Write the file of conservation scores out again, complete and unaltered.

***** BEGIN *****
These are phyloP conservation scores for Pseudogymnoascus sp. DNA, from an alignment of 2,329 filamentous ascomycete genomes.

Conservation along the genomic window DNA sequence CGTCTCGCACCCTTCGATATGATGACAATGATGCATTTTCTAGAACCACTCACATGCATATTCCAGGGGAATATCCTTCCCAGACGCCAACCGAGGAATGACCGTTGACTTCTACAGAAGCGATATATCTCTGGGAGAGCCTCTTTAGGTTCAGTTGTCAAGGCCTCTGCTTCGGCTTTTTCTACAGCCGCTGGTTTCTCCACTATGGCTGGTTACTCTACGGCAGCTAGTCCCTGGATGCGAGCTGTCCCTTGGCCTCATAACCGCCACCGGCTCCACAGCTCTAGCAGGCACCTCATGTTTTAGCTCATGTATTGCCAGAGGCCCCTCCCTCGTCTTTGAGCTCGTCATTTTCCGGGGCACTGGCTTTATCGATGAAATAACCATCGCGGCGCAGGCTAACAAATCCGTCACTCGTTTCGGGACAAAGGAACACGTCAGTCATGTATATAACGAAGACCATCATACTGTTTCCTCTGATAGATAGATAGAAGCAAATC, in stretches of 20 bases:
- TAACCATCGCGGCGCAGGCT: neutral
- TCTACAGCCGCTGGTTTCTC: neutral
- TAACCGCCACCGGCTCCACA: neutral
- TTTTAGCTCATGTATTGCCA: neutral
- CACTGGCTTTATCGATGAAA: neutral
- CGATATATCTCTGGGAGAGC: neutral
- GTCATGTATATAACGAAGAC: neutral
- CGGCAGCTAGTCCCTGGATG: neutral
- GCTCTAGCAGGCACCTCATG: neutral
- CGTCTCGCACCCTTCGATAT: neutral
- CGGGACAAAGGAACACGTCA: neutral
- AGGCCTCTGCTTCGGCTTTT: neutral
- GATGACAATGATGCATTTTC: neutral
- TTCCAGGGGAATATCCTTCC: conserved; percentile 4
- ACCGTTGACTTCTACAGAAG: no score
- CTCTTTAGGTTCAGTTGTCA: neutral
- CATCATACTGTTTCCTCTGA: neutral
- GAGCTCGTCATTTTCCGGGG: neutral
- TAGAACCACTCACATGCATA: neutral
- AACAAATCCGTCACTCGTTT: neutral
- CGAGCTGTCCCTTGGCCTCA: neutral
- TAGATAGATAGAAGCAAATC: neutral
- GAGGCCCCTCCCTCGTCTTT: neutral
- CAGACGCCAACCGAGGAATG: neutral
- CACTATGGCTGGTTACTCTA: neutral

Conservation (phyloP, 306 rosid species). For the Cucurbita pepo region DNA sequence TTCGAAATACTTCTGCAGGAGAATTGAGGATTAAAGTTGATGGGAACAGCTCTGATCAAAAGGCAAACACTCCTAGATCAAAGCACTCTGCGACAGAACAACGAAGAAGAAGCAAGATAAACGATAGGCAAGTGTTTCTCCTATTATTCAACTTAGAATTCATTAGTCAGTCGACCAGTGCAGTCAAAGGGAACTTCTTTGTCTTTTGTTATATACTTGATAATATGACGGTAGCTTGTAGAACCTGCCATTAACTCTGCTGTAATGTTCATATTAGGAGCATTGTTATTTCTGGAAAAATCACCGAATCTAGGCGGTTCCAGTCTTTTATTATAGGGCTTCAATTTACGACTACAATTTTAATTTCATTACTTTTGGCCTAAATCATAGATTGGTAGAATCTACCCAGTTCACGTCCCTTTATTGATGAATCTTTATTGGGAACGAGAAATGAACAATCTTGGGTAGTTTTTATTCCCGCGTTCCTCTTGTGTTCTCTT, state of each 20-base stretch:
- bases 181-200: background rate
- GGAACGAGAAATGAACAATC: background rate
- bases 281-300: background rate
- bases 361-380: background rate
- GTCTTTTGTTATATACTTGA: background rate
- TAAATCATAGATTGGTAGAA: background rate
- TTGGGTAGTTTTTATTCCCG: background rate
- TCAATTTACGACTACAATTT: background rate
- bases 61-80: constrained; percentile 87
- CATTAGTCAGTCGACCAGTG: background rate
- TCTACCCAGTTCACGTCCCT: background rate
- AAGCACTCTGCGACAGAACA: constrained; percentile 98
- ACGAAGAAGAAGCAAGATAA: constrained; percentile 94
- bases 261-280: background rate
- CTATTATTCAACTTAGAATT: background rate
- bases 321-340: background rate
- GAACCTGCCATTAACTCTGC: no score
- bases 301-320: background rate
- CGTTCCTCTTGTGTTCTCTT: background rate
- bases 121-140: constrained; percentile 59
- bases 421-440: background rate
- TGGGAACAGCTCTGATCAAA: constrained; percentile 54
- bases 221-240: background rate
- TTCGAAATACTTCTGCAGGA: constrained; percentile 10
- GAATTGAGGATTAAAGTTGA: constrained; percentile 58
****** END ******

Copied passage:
These are phyloP conservation scores for Pseudogymnoascus sp. DNA, from an alignment of 2,329 filamentous ascomycete genomes.

Conservation along the genomic window DNA sequence CGTCTCGCACCCTTCGATATGATGACAATGATGCATTTTCTAGAACCACTCACATGCATATTCCAGGGGAATATCCTTCCCAGACGCCAACCGAGGAATGACCGTTGACTTCTACAGAAGCGATATATCTCTGGGAGAGCCTCTTTAGGTTCAGTTGTCAAGGCCTCTGCTTCGGCTTTTTCTACAGCCGCTGGTTTCTCCACTATGGCTGGTTACTCTACGGCAGCTAGTCCCTGGATGCGAGCTGTCCCTTGGCCTCATAACCGCCACCGGCTCCACAGCTCTAGCAGGCACCTCATGTTTTAGCTCATGTATTGCCAGAGGCCCCTCCCTCGTCTTTGAGCTCGTCATTTTCCGGGGCACTGGCTTTATCGATGAAATAACCATCGCGGCGCAGGCTAACAAATCCGTCACTCGTTTCGGGACAAAGGAACACGTCAGTCATGTATATAACGAAGACCATCATACTGTTTCCTCTGATAGATAGATAGAAGCAAATC, in stretches of 20 bases:
- TAACCATCGCGGCGCAGGCT: neutral
- TCTACAGCCGCTGGTTTCTC: neutral
- TAACCGCCACCGGCTCCACA: neutral
- TTTTAGCTCATGTATTGCCA: neutral
- CACTGGCTTTATCGATGAAA: neutral
- CGATATATCTCTGGGAGAGC: neutral
- GTCATGTATATAACGAAGAC: neutral
- CGGCAGCTAGTCCCTGGATG: neutral
- GCTCTAGCAGGCACCTCATG: neutral
- CGTCTCGCACCCTTCGATAT: neutral
- CGGGACAAAGGAACACGTCA: neutral
- AGGCCTCTGCTTCGGCTTTT: neutral
- GATGACAATGATGCATTTTC: neutral
- TTCCAGGGGAATATCCTTCC: conserved; percentile 4
- ACCGTTGACTTCTACAGAAG: no score
- CTCTTTAGGTTCAGTTGTCA: neutral
- CATCATACTGTTTCCTCTGA: neutral
- GAGCTCGTCATTTTCCGGGG: neutral
- TAGAACCACTCACATGCATA: neutral
- AACAAATCCGTCACTCGTTT: neutral
- CGAGCTGTCCCTTGGCCTCA: neutral
- TAGATAGATAGAAGCAAATC: neutral
- GAGGCCCCTCCCTCGTCTTT: neutral
- CAGACGCCAACCGAGGAATG: neutral
- CACTATGGCTGGTTACTCTA: neutral

Conservation (phyloP, 306 rosid species). For the Cucurbita pepo region DNA sequence TTCGAAATACTTCTGCAGGAGAATTGAGGATTAAAGTTGATGGGAACAGCTCTGATCAAAAGGCAAACACTCCTAGATCAAAGCACTCTGCGACAGAACAACGAAGAAGAAGCAAGATAAACGATAGGCAAGTGTTTCTCCTATTATTCAACTTAGAATTCATTAGTCAGTCGACCAGTGCAGTCAAAGGGAACTTCTTTGTCTTTTGTTATATACTTGATAATATGACGGTAGCTTGTAGAACCTGCCATTAACTCTGCTGTAATGTTCATATTAGGAGCATTGTTATTTCTGGAAAAATCACCGAATCTAGGCGGTTCCAGTCTTTTATTATAGGGCTTCAATTTACGACTACAATTTTAATTTCATTACTTTTGGCCTAAATCATAGATTGGTAGAATCTACCCAGTTCACGTCCCTTTATTGATGAATCTTTATTGGGAACGAGAAATGAACAATCTTGGGTAGTTTTTATTCCCGCGTTCCTCTTGTGTTCTCTT, state of each 20-base stretch:
- bases 181-200: background rate
- GGAACGAGAAATGAACAATC: background rate
- bases 281-300: background rate
- bases 361-380: background rate
- GTCTTTTGTTATATACTTGA: background rate
- TAAATCATAGATTGGTAGAA: background rate
- TTGGGTAGTTTTTATTCCCG: background rate
- TCAATTTACGACTACAATTT: background rate
- bases 61-80: constrained; percentile 87
- CATTAGTCAGTCGACCAGTG: background rate
- TCTACCCAGTTCACGTCCCT: background rate
- AAGCACTCTGCGACAGAACA: constrained; percentile 98
- ACGAAGAAGAAGCAAGATAA: constrained; percentile 94
- bases 261-280: background rate
- CTATTATTCAACTTAGAATT: background rate
- bases 321-340: background rate
- GAACCTGCCATTAACTCTGC: no score
- bases 301-320: background rate
- CGTTCCTCTTGTGTTCTCTT: background rate
- bases 121-140: constrained; percentile 59
- bases 421-440: background rate
- TGGGAACAGCTCTGATCAAA: constrained; percentile 54
- bases 221-240: background rate
- TTCGAAATACTTCTGCAGGA: constrained; percentile 10
- GAATTGAGGATTAAAGTTGA: constrained; percentile 58